Traditionally, brand names have been categorized by the courts as falling into one of four categories of varying strength for potential trademark protection: whimsical, suggestive, descriptive, and generic; whimsical providing the strongest trademark protection and generic providing no protection whatsoever. However, internet brands are changing the way people look at products, and, according to an elite cadre of intellectuals, rendering the traditional classifications obsolete.
While the Lexus brand was determined to be a whimsical name for a car, the website lexus.com contains exactly what you'd expect- that is, pictures, descriptions and prices of Lexus cars presented in a format which many non-state-of-the-art computer systems are incapable of displaying. Therefore, leading legal experts expect the courts to determine that the brand lexus.com is merely descriptive.
Popular confusion over where the acronym stops and the regular reading starts prevent this brand from meeting the requirements of any of the more literal categories. Attorneys of the Shulzberger family recently filed the following interpretations with the 9th Circuit Trademark Court:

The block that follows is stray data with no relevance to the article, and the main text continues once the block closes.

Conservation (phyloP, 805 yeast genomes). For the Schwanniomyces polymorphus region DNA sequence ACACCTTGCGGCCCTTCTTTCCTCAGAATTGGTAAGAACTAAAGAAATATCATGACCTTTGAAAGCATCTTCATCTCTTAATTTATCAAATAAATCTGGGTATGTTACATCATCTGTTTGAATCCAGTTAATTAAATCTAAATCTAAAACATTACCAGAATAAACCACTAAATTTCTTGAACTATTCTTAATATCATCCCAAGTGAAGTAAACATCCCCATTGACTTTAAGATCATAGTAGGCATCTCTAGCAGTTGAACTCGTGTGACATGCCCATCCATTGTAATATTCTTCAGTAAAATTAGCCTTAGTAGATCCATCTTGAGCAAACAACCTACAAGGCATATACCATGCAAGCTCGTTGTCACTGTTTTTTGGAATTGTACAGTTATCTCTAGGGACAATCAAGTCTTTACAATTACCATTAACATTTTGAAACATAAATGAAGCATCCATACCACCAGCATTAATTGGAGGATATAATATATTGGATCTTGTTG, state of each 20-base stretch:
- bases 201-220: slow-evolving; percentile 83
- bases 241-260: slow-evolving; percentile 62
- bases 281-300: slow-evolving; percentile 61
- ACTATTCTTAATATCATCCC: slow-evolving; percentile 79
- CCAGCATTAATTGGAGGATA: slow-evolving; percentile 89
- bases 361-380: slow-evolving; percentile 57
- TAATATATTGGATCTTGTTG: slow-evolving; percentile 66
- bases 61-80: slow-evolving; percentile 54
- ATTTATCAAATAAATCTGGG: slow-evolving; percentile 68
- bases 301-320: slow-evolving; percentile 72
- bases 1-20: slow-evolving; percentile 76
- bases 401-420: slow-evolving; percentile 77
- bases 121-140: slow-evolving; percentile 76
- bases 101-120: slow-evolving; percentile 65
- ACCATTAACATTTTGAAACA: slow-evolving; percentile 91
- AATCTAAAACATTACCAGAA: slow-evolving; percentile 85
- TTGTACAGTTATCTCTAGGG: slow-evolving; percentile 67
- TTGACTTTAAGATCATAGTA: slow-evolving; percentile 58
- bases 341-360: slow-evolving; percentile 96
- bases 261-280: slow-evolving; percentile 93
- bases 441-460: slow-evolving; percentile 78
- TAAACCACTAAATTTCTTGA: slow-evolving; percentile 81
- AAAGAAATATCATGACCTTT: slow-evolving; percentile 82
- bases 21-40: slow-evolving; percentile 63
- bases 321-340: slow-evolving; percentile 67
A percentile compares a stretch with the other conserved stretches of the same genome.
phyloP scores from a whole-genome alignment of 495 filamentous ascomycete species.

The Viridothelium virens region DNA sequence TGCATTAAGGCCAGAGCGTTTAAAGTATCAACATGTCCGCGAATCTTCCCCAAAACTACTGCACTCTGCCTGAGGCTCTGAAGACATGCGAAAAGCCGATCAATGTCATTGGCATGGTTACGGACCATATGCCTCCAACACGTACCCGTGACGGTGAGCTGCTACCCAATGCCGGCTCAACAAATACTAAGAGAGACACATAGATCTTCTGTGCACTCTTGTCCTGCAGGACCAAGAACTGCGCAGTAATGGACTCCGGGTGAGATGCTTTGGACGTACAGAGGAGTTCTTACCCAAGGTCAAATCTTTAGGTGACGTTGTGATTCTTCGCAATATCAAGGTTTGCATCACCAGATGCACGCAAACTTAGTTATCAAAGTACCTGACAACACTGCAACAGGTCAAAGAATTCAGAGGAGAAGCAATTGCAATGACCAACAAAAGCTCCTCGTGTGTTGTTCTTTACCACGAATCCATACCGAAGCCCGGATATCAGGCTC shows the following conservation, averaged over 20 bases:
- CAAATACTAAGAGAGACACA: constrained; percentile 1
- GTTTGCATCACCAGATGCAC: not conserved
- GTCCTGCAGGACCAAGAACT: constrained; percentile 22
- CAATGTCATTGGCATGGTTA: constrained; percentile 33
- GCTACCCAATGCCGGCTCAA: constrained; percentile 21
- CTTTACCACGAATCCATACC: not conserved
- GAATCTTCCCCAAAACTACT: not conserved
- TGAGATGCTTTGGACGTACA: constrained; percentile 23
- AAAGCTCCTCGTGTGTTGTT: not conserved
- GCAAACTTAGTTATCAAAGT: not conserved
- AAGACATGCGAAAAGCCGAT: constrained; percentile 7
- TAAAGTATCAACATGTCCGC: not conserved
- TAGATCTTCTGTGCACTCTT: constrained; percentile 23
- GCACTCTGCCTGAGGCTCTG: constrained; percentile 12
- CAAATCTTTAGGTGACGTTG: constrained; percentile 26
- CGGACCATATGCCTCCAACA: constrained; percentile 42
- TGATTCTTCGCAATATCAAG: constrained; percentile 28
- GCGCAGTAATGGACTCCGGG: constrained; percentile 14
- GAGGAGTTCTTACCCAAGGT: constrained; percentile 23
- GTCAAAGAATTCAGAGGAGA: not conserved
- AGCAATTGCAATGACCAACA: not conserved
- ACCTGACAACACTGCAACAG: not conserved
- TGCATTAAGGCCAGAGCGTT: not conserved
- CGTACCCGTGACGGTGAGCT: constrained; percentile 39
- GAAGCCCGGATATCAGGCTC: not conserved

New York Town(NYT)-IMES.com
New York Times Interactive-Newspaper (NYTI)-mes.com
As expected, the court ruled that the mix of acronym and words was arbitrary, and therefore, the brand was ruled to be whimsical.
While palindromes are normally considered to be in the public domain by default, in Madam v. Madame the Supreme Court ruled that erroneous palindromes are not in the public domain, and therefore should be assumed to be whimsical. However, as com.racecar.com is a popular sight featuring pictures of symmetric racecars with asymmetrically mirrored backgrounds, the court is expected to find that the brand is actually suggestive and therefore entitled to a lower level of protection.
Brands ending in -zone are almost always ruled to be descriptive, and at first glance this presumption would appear to relevant for the American Medical Association (AMA)-zone website. However, a rarely-noticed ruling from the 7th circuit Trademark Court recognizes that misspellings of the word 'amazon' are in fact commonly used as brands for pornography distribution centers. Therefore, legal experts predict that amazone.com will in fact be given generic status.
Are they valid trademarks?